Steadiness in Dilute Pyroclastic Density Currents

Thursday, 17 December 2015: 17:00
308 (Moscone South)
Benjamin James Andrews, Smithsonian Institution, Global Volcanism Program, Washington, DC, United States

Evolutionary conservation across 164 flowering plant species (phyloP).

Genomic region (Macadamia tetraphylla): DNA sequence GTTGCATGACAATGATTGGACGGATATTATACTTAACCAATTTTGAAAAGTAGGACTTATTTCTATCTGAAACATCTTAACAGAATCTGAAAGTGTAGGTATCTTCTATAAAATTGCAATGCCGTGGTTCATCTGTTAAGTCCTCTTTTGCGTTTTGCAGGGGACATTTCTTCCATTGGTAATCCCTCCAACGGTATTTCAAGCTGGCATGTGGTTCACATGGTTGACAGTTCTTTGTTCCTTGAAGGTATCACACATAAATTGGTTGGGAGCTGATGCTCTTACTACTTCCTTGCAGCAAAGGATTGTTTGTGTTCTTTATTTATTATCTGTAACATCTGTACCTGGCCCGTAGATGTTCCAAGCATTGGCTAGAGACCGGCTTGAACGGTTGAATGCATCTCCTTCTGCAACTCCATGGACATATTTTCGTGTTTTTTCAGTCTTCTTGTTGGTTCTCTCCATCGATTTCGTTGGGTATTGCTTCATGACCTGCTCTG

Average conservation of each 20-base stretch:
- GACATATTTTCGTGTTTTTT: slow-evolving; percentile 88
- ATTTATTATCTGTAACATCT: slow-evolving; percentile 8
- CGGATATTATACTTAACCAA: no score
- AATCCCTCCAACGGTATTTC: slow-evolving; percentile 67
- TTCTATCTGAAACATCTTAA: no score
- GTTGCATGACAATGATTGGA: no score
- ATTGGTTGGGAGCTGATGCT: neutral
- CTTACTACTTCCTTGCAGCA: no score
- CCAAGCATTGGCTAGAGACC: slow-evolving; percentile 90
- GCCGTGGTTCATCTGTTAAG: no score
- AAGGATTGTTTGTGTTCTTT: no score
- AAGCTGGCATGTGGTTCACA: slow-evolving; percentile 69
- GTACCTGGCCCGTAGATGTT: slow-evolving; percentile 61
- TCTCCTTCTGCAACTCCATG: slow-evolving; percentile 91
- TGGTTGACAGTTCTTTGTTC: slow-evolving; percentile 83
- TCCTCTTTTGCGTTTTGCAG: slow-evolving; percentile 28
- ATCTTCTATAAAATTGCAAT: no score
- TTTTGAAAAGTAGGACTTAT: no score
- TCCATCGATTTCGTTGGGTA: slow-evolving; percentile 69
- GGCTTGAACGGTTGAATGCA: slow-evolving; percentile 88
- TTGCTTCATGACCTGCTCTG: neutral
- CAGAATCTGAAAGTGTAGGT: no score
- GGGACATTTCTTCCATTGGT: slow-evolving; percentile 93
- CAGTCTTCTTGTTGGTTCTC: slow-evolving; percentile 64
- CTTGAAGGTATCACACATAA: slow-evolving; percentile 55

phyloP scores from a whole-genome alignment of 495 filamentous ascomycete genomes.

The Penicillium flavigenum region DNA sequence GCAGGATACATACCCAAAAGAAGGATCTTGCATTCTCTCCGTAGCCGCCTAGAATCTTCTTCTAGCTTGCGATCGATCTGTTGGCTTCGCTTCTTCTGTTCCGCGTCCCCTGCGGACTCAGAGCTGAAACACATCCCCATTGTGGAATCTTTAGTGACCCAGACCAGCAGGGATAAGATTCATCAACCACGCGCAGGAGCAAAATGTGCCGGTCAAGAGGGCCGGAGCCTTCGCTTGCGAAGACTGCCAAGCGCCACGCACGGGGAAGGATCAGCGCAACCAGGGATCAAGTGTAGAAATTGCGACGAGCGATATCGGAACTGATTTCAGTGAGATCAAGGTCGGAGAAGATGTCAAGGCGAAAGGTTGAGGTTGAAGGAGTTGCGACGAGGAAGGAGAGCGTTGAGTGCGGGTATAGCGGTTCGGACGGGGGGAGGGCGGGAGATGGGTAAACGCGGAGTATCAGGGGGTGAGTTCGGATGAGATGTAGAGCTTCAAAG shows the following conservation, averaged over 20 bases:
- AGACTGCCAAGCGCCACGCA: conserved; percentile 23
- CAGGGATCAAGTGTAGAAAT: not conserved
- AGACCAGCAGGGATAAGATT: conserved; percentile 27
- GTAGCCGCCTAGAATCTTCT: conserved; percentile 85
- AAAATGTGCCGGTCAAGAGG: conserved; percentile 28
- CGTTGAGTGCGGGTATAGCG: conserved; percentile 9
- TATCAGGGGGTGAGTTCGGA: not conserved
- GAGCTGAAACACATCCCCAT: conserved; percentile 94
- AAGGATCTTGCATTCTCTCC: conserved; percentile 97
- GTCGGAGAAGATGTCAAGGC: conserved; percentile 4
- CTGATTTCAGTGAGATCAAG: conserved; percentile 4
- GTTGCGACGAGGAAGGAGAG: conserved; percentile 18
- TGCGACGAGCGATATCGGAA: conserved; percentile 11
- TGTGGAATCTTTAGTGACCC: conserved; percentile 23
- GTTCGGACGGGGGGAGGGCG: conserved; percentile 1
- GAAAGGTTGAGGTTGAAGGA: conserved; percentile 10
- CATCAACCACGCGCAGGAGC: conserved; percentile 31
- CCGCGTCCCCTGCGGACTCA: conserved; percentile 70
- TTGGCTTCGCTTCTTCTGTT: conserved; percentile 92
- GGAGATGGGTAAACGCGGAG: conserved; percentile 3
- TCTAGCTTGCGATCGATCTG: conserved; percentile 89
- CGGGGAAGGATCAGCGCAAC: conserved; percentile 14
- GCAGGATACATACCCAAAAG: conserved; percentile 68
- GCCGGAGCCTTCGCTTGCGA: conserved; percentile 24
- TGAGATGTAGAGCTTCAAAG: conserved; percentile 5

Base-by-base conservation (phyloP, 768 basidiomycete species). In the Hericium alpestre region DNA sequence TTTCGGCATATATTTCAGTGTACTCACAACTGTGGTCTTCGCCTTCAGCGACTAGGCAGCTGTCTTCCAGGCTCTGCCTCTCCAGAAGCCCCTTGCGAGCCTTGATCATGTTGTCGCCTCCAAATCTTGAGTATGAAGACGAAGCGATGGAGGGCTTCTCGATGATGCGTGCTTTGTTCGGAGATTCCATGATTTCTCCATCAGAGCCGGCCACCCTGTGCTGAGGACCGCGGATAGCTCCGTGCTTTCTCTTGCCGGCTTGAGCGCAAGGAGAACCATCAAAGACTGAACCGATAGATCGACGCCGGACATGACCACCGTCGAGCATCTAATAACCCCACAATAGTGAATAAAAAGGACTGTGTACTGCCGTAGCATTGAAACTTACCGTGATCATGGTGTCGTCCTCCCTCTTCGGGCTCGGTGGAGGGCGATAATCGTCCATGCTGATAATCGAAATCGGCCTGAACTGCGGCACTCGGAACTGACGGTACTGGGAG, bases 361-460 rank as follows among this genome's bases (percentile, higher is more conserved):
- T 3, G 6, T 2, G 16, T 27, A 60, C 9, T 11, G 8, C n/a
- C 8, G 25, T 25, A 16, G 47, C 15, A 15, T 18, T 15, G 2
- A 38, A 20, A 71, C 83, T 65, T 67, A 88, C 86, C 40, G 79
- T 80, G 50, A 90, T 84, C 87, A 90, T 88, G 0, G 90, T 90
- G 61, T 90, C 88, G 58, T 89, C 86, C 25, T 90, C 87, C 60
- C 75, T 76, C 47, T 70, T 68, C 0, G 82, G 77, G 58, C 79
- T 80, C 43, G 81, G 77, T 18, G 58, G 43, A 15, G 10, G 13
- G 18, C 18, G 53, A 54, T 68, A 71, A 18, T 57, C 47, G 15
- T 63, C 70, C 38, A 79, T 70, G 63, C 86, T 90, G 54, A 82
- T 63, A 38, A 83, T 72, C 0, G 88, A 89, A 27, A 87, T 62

Pyroclastic density currents (PDCs) are often unsteady, as evidenced by direct observations of dilute lobes or jets emerging from the fronts of larger currents and by deposits that indicate transient transport and depositional regimes. We used scaled experiments to investigate unsteadiness in dilute PDCs. The experimental currents were run in an 8.5x6.1x2.6 m tank and comprised heated or ambient temperature 20-μm talc powder turbulently suspended in air. Experiments were scaled such that densimetric and thermal Richardson numbers, Froude number, and particle Stokes and settling numbers were dynamically similar to natural dilute PDCs. Although the experiment Reynolds numbers are substantially lower than those of natural PDCs, the experiments are fully turbulent. Experiments were observed with video and high-speed cameras and high-frequency thermocouples. Currents were generated with total eruption durations of 100 s. Unsteadiness in source conditions was produced by interrupting supply for intervals, t, with durations of 1, 2.5, 5, and 10 s in the experimental runs at 35 and 70 s. When t<2.5 s, the currents are indistinguishable from currents with steady supply. In runs with t=2.5-5 s, the individual pulses comprising each current are readily apparent near the source, but decay with distance downstream until the currents appear as single (e.g. steady) flows. In experiments with t=10 s, the 3 pulses comprising each run never merge and the currents remain unsteady. Comparison with the integral turbulent timescale, τ, and current velocity, U, show that unsteadiness is persistent when t>3<τ but currents are steady when t<τ. In currents with 3τ>t>τ, unsteadiness decays such that at a distance of ~4Ut, the currents are again steady. Applied to natural dilute PDCs, our results suggest that currents and their resulting deposits, will only show evidence of unsteadiness if they are disrupted for many seconds and those breaks may “heal” over distances of 100s of meters.